In operation 520, the processor may determine whether the display signal designates the last display panel in the display system. For example, the processor may determine whether the computer program includes any further data sets designating a display not already displaying content. If, in operation 520, the processor determines that there are no further data sets designating panels in the display system, then, in operation 522, the method will proceed to end state 522. If, however, in operation 520, the processor determines that the computer program includes further data sets designating other panels in the display system, then, in operation 524, the processor will increment the signal being operated upon and return the method to operation 516.

Alternatively, if in operation 512 the processor determines that the computer program is not configured for display on multiple display panels, then in operation 526, the processor may determine which display panel is in the front of the display system. This may be done by one or more GPUs, which may be connected to the individual display panels, in conjunction with the microprocessor. After determining which panel is positioned in the front of the display system, then, in operation 528, the display signal may be displayed on the front panel. In some embodiments, if the processor determines that the computer program is not configured for display on multiple display panels, then the processor may turn off the rear panels or decrease the power supplied to the rear panels (i.e., placing the panels in a standby or hibernation mode). In operation 530, the method will proceed to end state. It should be appreciated that that in other embodiments, the display signal need not be displayed on the front display panel, but may be displayed on any of the display panels of the display system, including the rear panel.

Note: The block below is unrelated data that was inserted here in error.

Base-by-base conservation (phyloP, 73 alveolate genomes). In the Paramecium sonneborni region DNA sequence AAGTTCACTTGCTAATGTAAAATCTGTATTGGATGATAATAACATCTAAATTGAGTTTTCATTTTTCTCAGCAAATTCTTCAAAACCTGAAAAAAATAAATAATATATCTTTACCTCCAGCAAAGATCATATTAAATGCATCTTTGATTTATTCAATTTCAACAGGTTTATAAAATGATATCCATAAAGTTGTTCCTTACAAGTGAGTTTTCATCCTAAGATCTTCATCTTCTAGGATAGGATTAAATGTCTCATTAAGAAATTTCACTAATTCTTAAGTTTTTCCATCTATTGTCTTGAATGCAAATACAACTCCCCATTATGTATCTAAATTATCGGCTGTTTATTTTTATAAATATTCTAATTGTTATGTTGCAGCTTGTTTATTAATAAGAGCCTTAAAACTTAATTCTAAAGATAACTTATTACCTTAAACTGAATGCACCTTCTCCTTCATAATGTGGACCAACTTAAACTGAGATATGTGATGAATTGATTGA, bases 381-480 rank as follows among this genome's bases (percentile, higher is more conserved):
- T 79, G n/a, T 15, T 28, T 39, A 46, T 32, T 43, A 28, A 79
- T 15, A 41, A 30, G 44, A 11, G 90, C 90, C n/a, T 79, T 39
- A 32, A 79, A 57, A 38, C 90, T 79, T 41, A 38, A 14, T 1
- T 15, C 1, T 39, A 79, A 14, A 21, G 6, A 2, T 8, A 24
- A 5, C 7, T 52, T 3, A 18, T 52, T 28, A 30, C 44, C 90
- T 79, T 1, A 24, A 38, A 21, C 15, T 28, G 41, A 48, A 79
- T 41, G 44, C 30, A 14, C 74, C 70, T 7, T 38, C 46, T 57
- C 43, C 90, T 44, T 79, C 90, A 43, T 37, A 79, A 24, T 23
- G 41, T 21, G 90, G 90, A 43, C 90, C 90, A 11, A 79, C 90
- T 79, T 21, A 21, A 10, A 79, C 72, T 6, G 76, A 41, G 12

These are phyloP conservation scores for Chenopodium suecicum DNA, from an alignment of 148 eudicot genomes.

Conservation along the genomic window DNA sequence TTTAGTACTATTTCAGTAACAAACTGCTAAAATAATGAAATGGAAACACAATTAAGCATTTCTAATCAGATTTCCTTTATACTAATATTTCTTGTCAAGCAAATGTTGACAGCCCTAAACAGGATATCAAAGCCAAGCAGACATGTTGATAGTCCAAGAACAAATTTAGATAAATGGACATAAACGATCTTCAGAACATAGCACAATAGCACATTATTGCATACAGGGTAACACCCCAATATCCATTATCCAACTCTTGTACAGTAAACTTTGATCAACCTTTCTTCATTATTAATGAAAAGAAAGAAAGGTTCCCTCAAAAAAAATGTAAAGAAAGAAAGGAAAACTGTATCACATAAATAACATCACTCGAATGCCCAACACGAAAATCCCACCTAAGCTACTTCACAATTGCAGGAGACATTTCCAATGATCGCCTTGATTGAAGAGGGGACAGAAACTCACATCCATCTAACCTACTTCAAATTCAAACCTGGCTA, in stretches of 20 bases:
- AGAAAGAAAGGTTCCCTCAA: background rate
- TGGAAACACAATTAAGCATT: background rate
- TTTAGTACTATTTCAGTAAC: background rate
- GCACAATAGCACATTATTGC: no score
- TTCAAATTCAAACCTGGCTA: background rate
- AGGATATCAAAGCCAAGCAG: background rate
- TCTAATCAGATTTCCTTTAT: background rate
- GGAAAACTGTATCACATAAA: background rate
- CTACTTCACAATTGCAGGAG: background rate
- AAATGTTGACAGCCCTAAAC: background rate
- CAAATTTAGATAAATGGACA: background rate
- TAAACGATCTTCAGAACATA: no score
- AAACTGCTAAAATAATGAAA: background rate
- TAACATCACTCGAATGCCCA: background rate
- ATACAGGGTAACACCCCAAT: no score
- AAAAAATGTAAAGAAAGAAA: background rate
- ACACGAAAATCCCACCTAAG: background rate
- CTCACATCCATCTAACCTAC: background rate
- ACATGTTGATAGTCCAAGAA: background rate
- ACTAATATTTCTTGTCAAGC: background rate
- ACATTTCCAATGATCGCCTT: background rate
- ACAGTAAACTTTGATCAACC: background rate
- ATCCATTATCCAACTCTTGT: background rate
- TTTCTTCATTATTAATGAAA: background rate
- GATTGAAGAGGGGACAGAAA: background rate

Although certain embodiments have been described with respect to particular apparatuses, configurations, components, systems and methods of operation, it will be appreciated by those of ordinary skill in the art upon reading this disclosure that certain changes or modifications to the embodiments and/or their operations, as described herein, may be made without departing from the spirit or scope of the disclosure. Accordingly, the proper scope of the embodiments are defined by the appended claims. The various embodiments, operations, components and configurations disclosed herein are generally exemplary rather than limiting in scope.